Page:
Continuation of our series dedicated to the religious paths of the world and zoom today on India, where pilgrims travel in waves of several million people!
The Kumbh Mela is a Hindu pilgrimage that occurs every 3 years in one of the various holy places of India: in Nasik, Ujjain, Prayaga (Uttar Pradesh) and Haridwar. Each Hindu is supposed to realize a cycle of twelve years, with for the last stage, Allahabd, the meeting of the Ganges and the Yamuna. The Kumbh Mela is impressive to say the least: the villages and monasteries of the whole country start, at every street corner there are processions of hermits, faithful, city dwellers and monks, converging by millions, feet naked and bare, towards the banks of the Ganges. A true blessing that purifies the body and mind, the ritual bath in the sacred river cleanses the believer from his sins and delivers him from the cycle of reincarnations. It is estimated that in 2001, 70 million people took part in this ceremony,
The Chardham Yatra is a pilgrimage that requires visiting all the sources of the Ganges and its tributaries, in order of importance. At each stage, large parades are organized where the representatives of particular sects or branches of Hinduism parade on horses or elephants, welcomed under a shower of petals. Another very popular tour is the visit of the different dwellings of the god Vishnu: the Chardham . This pilgrimage is particularly beautiful since it crosses the whole country, but it is also one of the longest!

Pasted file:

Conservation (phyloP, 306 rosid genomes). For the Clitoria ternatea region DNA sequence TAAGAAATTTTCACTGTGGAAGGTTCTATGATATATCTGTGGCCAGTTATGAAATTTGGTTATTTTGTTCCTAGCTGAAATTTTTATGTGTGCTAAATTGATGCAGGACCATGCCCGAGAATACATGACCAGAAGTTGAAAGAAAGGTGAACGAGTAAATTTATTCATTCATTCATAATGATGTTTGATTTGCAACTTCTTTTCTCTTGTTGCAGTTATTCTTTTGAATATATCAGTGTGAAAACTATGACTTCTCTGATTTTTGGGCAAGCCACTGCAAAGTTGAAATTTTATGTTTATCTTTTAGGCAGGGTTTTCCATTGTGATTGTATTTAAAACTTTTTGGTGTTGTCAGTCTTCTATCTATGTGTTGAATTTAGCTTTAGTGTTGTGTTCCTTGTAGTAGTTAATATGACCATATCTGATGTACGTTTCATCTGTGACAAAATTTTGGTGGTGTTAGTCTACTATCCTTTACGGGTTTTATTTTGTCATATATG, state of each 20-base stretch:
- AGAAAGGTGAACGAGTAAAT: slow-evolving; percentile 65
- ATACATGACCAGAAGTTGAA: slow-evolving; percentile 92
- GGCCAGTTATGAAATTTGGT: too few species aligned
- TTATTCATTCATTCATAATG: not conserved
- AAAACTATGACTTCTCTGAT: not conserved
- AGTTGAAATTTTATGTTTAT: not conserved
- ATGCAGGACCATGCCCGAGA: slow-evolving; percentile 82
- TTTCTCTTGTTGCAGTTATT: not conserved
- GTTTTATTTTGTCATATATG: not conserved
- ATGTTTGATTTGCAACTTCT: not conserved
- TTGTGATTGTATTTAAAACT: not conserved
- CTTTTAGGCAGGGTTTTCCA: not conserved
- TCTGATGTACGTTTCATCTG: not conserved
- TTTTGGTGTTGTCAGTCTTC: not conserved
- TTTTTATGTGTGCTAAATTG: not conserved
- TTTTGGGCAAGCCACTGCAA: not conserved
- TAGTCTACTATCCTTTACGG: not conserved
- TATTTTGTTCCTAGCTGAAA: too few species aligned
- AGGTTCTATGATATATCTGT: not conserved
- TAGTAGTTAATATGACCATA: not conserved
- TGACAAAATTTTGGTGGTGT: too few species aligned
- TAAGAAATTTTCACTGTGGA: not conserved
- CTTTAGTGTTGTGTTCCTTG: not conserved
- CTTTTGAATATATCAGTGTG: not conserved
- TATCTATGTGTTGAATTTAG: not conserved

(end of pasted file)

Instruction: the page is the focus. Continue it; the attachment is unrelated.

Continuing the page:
Buddhists also represent a very important religious community in India and they all hope to have the opportunity to visit the 4 sacred places related to the life of Gautama Buddha: Lumbini, actually located in Nepal, traditional birthplace of the Buddha; Bodhgaya, in the Northeast of the country, where Siddharta Gautama attained enlightenment; Sarnath, in Uttar Pradesh, where he delivered his first sermon and Kusinagar, also in Uttar Pradesh, where Buddha was cremated after his death. Throughout this pilgrimage, we discover beautiful relics, stupas and other buildings dating from the 3rd to the 5th century BC.
See you next week in the Middle East for the rest of our series dedicated to the pilgrimages of the world.